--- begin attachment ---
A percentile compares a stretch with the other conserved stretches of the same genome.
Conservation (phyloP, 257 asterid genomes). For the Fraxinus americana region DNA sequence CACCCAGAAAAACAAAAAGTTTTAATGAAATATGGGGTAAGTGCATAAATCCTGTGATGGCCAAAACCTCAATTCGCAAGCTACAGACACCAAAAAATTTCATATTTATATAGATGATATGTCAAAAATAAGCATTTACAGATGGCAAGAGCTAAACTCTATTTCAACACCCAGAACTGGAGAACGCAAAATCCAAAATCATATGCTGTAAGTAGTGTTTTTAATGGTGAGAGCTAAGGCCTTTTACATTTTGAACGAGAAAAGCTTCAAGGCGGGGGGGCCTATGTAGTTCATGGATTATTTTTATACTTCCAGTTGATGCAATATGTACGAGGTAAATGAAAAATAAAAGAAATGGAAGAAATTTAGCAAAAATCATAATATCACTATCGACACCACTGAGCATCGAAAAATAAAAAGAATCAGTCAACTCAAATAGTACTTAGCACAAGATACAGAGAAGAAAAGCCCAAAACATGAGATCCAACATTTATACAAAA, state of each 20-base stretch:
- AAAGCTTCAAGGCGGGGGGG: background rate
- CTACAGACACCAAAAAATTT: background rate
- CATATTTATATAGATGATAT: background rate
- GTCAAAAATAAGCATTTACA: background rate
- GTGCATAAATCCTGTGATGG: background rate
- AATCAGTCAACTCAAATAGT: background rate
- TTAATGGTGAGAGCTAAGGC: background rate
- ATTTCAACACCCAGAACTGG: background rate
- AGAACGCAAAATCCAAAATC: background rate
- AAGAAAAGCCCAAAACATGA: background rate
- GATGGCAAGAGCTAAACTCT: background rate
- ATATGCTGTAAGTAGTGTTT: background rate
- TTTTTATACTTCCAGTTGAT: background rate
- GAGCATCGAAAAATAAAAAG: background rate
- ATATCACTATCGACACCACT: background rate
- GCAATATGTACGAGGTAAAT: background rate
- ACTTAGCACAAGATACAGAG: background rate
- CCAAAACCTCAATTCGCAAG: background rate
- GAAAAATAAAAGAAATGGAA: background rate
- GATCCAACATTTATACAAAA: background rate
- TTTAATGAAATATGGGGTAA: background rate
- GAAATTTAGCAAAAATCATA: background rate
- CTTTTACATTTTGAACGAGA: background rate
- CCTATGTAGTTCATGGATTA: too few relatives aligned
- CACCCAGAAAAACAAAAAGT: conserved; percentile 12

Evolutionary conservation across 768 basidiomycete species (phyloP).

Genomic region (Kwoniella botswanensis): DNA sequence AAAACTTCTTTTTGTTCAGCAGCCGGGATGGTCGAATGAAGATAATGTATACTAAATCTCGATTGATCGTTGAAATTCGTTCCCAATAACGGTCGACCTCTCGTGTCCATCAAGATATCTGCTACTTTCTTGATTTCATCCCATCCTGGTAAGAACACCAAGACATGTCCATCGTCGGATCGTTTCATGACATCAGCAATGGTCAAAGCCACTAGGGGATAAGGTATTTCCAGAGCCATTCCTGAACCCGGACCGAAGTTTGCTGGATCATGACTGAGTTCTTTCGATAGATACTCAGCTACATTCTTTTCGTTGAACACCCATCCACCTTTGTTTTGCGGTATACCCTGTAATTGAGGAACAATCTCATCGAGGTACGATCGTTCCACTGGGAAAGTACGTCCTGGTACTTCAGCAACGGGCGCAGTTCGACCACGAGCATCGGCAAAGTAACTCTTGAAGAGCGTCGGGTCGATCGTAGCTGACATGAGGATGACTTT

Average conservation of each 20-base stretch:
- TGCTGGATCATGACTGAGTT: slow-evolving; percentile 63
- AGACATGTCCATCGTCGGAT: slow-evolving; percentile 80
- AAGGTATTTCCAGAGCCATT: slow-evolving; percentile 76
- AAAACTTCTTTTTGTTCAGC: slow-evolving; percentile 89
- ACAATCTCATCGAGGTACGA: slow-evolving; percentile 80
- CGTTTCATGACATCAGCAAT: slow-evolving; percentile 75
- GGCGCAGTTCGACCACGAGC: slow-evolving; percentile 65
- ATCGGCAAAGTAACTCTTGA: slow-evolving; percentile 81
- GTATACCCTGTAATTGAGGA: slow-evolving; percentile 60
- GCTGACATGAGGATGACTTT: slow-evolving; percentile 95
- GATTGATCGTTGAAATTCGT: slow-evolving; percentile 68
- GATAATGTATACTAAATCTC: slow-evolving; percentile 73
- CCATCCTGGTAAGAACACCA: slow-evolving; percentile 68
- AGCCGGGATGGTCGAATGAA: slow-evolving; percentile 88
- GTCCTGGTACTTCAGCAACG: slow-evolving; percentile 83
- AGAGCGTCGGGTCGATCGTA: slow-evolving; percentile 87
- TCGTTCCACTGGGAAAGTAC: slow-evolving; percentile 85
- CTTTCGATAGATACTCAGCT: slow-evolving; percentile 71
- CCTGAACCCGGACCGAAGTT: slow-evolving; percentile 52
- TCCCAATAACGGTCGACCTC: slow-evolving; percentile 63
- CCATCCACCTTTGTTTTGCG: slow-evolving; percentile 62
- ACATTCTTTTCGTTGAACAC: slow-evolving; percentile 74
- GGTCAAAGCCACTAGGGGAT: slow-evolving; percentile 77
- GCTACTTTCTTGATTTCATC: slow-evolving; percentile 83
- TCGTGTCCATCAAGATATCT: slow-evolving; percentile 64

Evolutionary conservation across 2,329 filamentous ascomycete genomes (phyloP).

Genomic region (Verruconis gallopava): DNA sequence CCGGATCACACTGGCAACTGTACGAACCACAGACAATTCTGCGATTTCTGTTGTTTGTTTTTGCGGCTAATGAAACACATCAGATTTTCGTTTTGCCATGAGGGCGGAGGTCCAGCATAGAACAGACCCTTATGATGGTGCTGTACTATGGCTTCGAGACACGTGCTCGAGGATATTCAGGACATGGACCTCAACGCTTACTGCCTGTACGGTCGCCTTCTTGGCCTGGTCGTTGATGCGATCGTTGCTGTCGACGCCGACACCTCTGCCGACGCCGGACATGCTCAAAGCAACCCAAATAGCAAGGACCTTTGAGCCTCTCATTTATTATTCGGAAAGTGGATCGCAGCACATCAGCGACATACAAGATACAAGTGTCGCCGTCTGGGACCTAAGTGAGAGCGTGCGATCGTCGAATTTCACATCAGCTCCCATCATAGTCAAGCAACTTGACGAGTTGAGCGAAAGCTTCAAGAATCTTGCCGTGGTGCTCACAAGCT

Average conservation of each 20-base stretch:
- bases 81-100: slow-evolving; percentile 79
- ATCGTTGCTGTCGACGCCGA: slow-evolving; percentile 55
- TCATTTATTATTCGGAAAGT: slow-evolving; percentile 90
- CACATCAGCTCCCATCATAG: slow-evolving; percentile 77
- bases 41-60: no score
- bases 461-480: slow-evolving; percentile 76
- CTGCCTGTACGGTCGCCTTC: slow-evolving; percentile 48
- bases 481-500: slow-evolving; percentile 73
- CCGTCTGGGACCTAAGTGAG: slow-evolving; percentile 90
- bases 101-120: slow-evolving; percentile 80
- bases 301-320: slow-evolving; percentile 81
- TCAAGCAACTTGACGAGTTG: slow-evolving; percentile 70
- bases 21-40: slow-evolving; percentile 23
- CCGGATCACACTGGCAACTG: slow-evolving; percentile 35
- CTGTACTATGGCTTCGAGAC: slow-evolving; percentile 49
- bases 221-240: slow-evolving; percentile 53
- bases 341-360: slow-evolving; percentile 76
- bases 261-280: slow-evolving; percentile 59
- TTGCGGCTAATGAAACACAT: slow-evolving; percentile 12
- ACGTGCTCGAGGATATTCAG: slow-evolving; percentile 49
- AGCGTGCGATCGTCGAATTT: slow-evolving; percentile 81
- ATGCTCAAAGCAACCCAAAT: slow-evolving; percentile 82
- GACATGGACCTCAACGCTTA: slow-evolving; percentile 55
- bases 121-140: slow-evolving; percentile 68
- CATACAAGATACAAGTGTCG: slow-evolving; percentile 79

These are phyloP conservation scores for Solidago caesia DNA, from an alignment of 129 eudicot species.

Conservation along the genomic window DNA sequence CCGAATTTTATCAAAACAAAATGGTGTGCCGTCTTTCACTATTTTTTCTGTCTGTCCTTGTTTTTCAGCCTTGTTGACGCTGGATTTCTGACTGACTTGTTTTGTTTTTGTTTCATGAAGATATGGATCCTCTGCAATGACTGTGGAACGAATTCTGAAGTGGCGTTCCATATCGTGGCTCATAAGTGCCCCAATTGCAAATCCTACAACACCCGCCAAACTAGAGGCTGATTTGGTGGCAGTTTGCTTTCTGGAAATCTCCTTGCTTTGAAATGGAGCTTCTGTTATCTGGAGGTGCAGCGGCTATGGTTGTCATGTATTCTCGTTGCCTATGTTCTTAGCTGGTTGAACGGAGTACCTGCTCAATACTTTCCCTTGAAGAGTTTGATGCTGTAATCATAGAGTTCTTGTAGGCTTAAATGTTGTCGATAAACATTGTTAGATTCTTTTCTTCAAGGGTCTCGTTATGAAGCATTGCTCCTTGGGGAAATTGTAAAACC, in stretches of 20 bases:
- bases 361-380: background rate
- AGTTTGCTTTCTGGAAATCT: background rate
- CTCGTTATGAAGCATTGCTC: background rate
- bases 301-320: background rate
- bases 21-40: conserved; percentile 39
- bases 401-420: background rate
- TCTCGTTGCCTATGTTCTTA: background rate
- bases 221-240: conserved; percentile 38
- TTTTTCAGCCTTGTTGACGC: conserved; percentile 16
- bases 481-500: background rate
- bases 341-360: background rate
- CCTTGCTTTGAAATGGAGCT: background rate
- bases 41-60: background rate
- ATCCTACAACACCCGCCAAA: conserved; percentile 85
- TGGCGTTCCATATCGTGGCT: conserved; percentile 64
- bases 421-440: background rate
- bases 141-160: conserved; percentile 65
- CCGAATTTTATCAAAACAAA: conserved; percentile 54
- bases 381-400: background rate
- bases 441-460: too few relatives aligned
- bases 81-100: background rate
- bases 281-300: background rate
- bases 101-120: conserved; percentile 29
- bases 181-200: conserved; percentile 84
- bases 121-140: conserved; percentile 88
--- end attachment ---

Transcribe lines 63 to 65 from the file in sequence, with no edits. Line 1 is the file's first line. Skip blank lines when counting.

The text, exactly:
- bases 41-60: no score
- bases 461-480: slow-evolving; percentile 76
- CTGCCTGTACGGTCGCCTTC: slow-evolving; percentile 48